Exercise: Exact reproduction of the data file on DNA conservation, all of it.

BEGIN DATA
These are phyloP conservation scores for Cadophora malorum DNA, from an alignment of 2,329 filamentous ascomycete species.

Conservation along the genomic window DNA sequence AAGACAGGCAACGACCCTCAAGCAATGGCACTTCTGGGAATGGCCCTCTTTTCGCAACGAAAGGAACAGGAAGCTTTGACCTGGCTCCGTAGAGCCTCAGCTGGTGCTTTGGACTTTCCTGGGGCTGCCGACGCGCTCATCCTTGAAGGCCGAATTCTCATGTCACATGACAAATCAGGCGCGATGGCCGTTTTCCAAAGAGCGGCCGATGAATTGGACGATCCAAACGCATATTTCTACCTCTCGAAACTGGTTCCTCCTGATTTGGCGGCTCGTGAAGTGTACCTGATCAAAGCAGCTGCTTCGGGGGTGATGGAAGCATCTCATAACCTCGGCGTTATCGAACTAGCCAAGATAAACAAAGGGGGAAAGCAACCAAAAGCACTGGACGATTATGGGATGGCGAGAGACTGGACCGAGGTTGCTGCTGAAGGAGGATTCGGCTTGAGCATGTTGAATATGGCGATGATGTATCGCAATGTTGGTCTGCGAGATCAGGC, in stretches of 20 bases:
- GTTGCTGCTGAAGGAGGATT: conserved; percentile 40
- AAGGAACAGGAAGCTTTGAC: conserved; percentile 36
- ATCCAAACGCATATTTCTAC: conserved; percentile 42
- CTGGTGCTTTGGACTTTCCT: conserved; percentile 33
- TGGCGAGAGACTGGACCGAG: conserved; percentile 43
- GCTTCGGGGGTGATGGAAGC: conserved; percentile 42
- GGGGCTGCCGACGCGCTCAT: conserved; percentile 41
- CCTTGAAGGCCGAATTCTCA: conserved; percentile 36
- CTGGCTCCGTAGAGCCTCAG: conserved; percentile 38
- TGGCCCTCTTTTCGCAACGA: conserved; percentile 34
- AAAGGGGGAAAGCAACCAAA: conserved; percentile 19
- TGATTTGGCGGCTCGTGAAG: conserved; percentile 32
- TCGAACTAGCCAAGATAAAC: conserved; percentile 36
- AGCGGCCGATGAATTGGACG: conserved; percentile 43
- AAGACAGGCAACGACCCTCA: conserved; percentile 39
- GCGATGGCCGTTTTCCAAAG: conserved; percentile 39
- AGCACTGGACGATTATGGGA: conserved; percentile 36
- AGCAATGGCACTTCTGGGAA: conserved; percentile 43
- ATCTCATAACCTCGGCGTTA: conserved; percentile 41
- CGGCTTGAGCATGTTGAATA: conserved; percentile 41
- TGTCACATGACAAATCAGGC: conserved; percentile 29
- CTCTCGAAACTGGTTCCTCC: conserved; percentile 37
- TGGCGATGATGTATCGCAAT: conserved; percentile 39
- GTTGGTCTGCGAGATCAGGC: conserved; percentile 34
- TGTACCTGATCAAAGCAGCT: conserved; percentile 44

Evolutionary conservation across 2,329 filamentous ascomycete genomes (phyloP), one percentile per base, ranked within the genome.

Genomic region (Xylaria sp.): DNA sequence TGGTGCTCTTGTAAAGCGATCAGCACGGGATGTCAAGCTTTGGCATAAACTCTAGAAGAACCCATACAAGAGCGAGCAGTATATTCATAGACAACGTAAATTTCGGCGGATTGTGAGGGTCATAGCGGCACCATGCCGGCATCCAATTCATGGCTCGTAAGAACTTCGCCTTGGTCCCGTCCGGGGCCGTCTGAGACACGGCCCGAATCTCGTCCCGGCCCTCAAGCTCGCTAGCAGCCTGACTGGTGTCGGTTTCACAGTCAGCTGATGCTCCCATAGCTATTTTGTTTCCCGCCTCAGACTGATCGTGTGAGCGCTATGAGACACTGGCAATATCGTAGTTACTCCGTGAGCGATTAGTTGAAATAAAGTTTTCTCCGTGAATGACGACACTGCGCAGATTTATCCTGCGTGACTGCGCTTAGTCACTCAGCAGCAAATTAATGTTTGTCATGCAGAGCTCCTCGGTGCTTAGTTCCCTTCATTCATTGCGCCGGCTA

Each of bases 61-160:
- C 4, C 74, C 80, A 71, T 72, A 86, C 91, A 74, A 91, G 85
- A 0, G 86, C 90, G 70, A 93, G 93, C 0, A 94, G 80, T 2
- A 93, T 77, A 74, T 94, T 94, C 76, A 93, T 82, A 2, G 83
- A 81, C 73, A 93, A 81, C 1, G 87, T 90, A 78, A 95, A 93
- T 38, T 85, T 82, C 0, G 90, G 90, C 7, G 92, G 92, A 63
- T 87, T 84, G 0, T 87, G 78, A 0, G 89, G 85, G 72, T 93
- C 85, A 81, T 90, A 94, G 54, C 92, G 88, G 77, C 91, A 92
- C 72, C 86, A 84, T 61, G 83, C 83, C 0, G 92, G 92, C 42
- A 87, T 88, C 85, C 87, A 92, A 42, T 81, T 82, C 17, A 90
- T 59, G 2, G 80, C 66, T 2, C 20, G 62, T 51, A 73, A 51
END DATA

These are phyloP conservation scores for Cadophora malorum DNA, from an alignment of 2,329 filamentous ascomycete species.

Conservation along the genomic window DNA sequence AAGACAGGCAACGACCCTCAAGCAATGGCACTTCTGGGAATGGCCCTCTTTTCGCAACGAAAGGAACAGGAAGCTTTGACCTGGCTCCGTAGAGCCTCAGCTGGTGCTTTGGACTTTCCTGGGGCTGCCGACGCGCTCATCCTTGAAGGCCGAATTCTCATGTCACATGACAAATCAGGCGCGATGGCCGTTTTCCAAAGAGCGGCCGATGAATTGGACGATCCAAACGCATATTTCTACCTCTCGAAACTGGTTCCTCCTGATTTGGCGGCTCGTGAAGTGTACCTGATCAAAGCAGCTGCTTCGGGGGTGATGGAAGCATCTCATAACCTCGGCGTTATCGAACTAGCCAAGATAAACAAAGGGGGAAAGCAACCAAAAGCACTGGACGATTATGGGATGGCGAGAGACTGGACCGAGGTTGCTGCTGAAGGAGGATTCGGCTTGAGCATGTTGAATATGGCGATGATGTATCGCAATGTTGGTCTGCGAGATCAGGC, in stretches of 20 bases:
- GTTGCTGCTGAAGGAGGATT: conserved; percentile 40
- AAGGAACAGGAAGCTTTGAC: conserved; percentile 36
- ATCCAAACGCATATTTCTAC: conserved; percentile 42
- CTGGTGCTTTGGACTTTCCT: conserved; percentile 33
- TGGCGAGAGACTGGACCGAG: conserved; percentile 43
- GCTTCGGGGGTGATGGAAGC: conserved; percentile 42
- GGGGCTGCCGACGCGCTCAT: conserved; percentile 41
- CCTTGAAGGCCGAATTCTCA: conserved; percentile 36
- CTGGCTCCGTAGAGCCTCAG: conserved; percentile 38
- TGGCCCTCTTTTCGCAACGA: conserved; percentile 34
- AAAGGGGGAAAGCAACCAAA: conserved; percentile 19
- TGATTTGGCGGCTCGTGAAG: conserved; percentile 32
- TCGAACTAGCCAAGATAAAC: conserved; percentile 36
- AGCGGCCGATGAATTGGACG: conserved; percentile 43
- AAGACAGGCAACGACCCTCA: conserved; percentile 39
- GCGATGGCCGTTTTCCAAAG: conserved; percentile 39
- AGCACTGGACGATTATGGGA: conserved; percentile 36
- AGCAATGGCACTTCTGGGAA: conserved; percentile 43
- ATCTCATAACCTCGGCGTTA: conserved; percentile 41
- CGGCTTGAGCATGTTGAATA: conserved; percentile 41
- TGTCACATGACAAATCAGGC: conserved; percentile 29
- CTCTCGAAACTGGTTCCTCC: conserved; percentile 37
- TGGCGATGATGTATCGCAAT: conserved; percentile 39
- GTTGGTCTGCGAGATCAGGC: conserved; percentile 34
- TGTACCTGATCAAAGCAGCT: conserved; percentile 44

Evolutionary conservation across 2,329 filamentous ascomycete genomes (phyloP), one percentile per base, ranked within the genome.

Genomic region (Xylaria sp.): DNA sequence TGGTGCTCTTGTAAAGCGATCAGCACGGGATGTCAAGCTTTGGCATAAACTCTAGAAGAACCCATACAAGAGCGAGCAGTATATTCATAGACAACGTAAATTTCGGCGGATTGTGAGGGTCATAGCGGCACCATGCCGGCATCCAATTCATGGCTCGTAAGAACTTCGCCTTGGTCCCGTCCGGGGCCGTCTGAGACACGGCCCGAATCTCGTCCCGGCCCTCAAGCTCGCTAGCAGCCTGACTGGTGTCGGTTTCACAGTCAGCTGATGCTCCCATAGCTATTTTGTTTCCCGCCTCAGACTGATCGTGTGAGCGCTATGAGACACTGGCAATATCGTAGTTACTCCGTGAGCGATTAGTTGAAATAAAGTTTTCTCCGTGAATGACGACACTGCGCAGATTTATCCTGCGTGACTGCGCTTAGTCACTCAGCAGCAAATTAATGTTTGTCATGCAGAGCTCCTCGGTGCTTAGTTCCCTTCATTCATTGCGCCGGCTA

Each of bases 61-160:
- C 4, C 74, C 80, A 71, T 72, A 86, C 91, A 74, A 91, G 85
- A 0, G 86, C 90, G 70, A 93, G 93, C 0, A 94, G 80, T 2
- A 93, T 77, A 74, T 94, T 94, C 76, A 93, T 82, A 2, G 83
- A 81, C 73, A 93, A 81, C 1, G 87, T 90, A 78, A 95, A 93
- T 38, T 85, T 82, C 0, G 90, G 90, C 7, G 92, G 92, A 63
- T 87, T 84, G 0, T 87, G 78, A 0, G 89, G 85, G 72, T 93
- C 85, A 81, T 90, A 94, G 54, C 92, G 88, G 77, C 91, A 92
- C 72, C 86, A 84, T 61, G 83, C 83, C 0, G 92, G 92, C 42
- A 87, T 88, C 85, C 87, A 92, A 42, T 81, T 82, C 17, A 90
- T 59, G 2, G 80, C 66, T 2, C 20, G 62, T 51, A 73, A 51